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One of the most serious English Sparkling producers. This historic estate has been in the Goring family since 1743. The tiny 16-acre vineyard is close-planted on a steep south-facing chalk escarpment described as 'similar to the Côte des Blancs' in Champagne. The fruit is picked very selectively with quality being the absolute focus. The grapes are pressed gently using a traditional Coquard press. After three years on the lees this wine, composed of 45% Pinot Noir, 33% Chardonnay & 22% Pinot Meunier, is hand disgorged and balanced with a minimal dosage of just 4g/L. It has a fine counterbalance between toasty richness and power from the wines élevage in Burgundian French Oak barrels, with racy acidity, tension and a focused chalky minerality.

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We host regular weekly and Saturday wine tastings in each K&L location.

For the complete calendar, including lineups and additional details related to our events, visit our K&L Local Events on KLWines.com or follow us on Facebook.  

 

Free Spirits Tastings at K&L! Now that we have our license for spirits tastings in Redwood City and San Francisco, we’re excited to host regular free spirits tastings in those locations.  Check the Spirits Journal for an updated tasting schedule.

All tastings will feature different products from the Spirits Department and take place on Wednesdays in Redwood City and San Francisco. Visit our events page on Facebook or the K&L Spirits Journal for more information.

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Entries in Bordeaux (13)

Thursday
Aug112011

Wine of the Week: 1994 Corbin Michotte, St-Emilion  ($39.99)

Wanna drink like Clyde? The 1994 Corbin Michotte, St-Emilion ($39.99) is a delicious, "old school" Pomerol, aged to perfection for your enjoyment tonight.


Yes, K&L founder Clyde Beffa loves Right Bank wines.  He has a soft spot for what he calls the "old school" style of these Merlot-based wines - rustic, earthy bottlings from the less hyped vintages -with at least a decade or two of bottle age, of course.  While it might not be the bomb that critics like Robert Parker appreciate, the 1994 Corbin Michotte ($39.99;  $54 elsewhere) will surely appeal to those looking for balanced, mature Bordeux to drink tonight.  This wine is "sweet and lush, ripe and forward [with] tons of blackberry fruit," notes Clyde. "This is not Parker's style because it is a bit older school and not garagiste. I think it's a fabulous value for mature Right Bank wine. This Chateau always flies under the radar."

This obscure wine from the border near Pomerol will surprise you with its overall quality and gentle charm. This is soft and lush for the vintage and has a mineral component that tastes more of Pomerol iron than St-Emilion limestone. Plush, elegant and gentle, this tastes of cedar, plum, dusty cherry and mineral. A high quality well aged Bordeaux at this price is a rare find. -Steve Bearden, K&L Staff Member 8/9/2011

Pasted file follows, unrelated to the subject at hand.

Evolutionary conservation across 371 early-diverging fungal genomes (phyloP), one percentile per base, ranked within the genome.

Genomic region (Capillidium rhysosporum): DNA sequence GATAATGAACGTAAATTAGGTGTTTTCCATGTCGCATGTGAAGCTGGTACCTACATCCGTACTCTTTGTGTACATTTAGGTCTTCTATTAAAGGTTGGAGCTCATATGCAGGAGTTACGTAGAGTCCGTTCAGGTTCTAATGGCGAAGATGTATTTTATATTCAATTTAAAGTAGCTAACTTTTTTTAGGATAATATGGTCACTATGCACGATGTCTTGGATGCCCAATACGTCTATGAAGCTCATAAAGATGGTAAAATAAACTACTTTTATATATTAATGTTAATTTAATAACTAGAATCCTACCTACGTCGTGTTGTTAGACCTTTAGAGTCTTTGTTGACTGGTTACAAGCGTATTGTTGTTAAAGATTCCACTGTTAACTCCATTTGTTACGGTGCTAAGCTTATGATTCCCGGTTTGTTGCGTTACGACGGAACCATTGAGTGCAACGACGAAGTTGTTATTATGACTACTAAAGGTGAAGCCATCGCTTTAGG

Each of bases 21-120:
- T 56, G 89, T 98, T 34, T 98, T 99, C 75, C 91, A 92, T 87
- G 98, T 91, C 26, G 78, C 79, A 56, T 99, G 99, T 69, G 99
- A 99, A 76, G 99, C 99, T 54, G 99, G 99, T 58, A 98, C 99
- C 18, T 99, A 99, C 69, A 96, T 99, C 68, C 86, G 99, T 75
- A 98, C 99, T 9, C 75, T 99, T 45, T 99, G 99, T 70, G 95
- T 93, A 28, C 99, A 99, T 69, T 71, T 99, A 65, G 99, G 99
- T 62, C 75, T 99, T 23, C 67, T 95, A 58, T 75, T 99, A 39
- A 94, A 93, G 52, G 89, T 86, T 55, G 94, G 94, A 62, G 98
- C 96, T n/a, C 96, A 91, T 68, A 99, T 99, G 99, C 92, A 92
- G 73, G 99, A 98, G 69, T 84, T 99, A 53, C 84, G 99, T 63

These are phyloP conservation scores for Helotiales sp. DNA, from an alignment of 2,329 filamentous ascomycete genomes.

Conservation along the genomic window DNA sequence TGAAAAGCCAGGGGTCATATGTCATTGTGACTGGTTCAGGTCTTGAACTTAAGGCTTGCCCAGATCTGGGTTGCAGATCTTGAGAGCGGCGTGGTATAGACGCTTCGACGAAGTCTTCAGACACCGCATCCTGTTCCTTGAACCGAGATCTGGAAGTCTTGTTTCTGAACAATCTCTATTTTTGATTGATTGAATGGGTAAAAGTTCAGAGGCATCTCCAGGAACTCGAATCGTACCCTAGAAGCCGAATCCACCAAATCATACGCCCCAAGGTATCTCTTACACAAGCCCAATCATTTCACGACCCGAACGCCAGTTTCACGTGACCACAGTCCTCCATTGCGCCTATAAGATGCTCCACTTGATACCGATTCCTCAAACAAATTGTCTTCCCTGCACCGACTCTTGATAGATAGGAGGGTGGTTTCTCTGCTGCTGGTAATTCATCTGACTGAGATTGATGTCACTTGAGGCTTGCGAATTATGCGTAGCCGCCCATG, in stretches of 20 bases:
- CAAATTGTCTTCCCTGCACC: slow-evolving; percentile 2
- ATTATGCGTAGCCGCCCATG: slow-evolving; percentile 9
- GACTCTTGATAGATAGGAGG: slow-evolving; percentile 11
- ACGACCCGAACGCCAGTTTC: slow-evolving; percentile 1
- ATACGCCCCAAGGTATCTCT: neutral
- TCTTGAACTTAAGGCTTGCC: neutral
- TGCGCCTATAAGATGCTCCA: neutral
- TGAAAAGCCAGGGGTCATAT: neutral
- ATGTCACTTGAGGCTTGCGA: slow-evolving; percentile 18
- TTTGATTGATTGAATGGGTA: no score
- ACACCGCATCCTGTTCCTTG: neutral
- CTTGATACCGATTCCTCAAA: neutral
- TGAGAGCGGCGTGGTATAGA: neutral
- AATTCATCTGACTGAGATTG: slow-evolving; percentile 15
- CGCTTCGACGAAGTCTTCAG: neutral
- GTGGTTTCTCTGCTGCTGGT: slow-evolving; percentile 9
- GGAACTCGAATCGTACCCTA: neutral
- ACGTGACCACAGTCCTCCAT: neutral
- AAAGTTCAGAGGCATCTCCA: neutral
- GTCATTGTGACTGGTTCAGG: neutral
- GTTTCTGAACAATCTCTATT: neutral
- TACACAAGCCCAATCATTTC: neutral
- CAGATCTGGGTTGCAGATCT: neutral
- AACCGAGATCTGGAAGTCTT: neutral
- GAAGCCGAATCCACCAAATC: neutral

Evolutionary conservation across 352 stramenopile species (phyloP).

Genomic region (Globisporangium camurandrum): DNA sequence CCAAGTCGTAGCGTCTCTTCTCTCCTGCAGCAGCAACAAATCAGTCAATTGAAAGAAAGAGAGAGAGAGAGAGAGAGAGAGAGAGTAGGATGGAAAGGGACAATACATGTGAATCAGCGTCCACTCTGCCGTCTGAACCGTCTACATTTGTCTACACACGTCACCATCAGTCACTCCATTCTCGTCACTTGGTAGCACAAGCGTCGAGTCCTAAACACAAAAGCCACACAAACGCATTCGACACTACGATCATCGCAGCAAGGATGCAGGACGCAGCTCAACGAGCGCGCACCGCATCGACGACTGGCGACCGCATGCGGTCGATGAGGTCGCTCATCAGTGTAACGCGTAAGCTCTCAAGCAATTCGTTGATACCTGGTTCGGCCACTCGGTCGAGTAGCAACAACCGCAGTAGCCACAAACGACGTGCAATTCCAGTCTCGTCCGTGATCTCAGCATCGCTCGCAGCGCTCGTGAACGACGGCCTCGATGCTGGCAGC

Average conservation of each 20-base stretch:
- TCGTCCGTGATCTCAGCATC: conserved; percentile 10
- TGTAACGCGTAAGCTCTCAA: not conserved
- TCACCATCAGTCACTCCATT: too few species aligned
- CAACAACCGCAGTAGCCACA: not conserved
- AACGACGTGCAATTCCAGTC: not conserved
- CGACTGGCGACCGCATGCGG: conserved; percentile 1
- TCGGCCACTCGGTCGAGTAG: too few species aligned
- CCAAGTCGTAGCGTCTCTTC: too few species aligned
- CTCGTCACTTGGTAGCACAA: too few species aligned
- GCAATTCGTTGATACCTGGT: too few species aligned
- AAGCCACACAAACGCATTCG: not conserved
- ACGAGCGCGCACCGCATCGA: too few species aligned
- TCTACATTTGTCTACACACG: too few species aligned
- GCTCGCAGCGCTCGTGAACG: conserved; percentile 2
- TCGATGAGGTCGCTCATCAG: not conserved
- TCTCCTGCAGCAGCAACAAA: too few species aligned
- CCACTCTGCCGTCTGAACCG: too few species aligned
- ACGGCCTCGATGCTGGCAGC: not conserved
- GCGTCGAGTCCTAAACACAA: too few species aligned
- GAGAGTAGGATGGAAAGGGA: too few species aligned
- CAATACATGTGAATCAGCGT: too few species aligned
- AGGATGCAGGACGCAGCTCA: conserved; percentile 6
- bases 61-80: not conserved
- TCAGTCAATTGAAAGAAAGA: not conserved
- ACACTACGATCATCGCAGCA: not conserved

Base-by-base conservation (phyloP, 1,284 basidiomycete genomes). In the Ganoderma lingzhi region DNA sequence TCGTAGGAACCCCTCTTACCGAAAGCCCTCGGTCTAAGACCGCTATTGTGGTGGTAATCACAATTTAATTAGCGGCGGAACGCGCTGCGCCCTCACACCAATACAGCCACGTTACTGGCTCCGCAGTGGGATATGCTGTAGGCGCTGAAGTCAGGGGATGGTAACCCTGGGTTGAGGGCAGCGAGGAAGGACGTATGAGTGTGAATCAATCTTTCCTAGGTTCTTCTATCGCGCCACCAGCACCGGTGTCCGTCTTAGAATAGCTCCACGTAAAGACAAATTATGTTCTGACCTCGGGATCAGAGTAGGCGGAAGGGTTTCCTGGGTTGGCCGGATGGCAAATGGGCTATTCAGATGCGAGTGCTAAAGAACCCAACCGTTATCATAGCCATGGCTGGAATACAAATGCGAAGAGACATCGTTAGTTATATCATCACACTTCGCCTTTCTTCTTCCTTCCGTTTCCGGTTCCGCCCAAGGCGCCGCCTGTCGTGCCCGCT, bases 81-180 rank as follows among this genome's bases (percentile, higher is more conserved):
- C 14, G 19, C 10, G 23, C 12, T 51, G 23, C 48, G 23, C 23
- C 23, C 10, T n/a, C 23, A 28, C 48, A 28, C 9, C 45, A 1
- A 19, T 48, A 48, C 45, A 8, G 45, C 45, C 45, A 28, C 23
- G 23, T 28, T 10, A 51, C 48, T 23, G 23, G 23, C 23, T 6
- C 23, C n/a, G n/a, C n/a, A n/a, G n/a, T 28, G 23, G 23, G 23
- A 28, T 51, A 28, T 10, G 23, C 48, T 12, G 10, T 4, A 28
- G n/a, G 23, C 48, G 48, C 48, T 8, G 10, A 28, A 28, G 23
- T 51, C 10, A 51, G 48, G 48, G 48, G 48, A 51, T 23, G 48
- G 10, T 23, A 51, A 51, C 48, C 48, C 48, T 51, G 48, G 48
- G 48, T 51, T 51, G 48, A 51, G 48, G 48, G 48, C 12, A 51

Friday
May132011

Do glasses really matter?

I’m going to come out with it, we were all skeptics going into this tasting. I especially was because just a week earlier a good friend of mine had asked me about the importance of proper wines glasses, and I essentially told her to buy something nice but multifunctional in a Bordeaux style, tumbler, and flute. And while those will be fine for everyday use, I am now retracting my response that those are all that you need, especially if you are drinking exceptional wines and spirits on a regular basis (as I’m sure you are).

Through Wine Warehouse, Riedel conducted a wine tasting highlighting six of their glasses versus a standard restaurant wine glass, nicknamed the “Joker” glass. Through a series of four wines and two spirits we were to swirl, sniff, taste and then rotate through the series (ie the first wine then went into the Joker for comparison and so on). Me and nine of my cohorts sat and tried our best to follow directions.

 Riedel Tasting Setup

The first wine to taste was a 2007 Georg Breuer Rheingau Riesling out of the Vinum Extreme Sauvignon Blanc/Riesling glass. Riedel’s commitment to form and function was apparent immediately in the weight and size of the glass as well as the laser cut lip that results in the finest and thinnest rim. In the Riedel glass the Riesling came across voluptuous and nuanced with white peaches and granite instantly apparent on the nose. Tasting it the wine was at once sweet then followed by a balancing acidity and incredible texture. Pouring some of the wine into the “Joker” glass you had to burry your nose in it to get anything. When the wine hit our mouths it became flabby and unbalanced as a result of going straight to the side of the tongue where the concentration of the “tart” taste buds are. It sincerely does not taste like the same wine. Okay, I can see where we’re going with this, but I’m not convinced.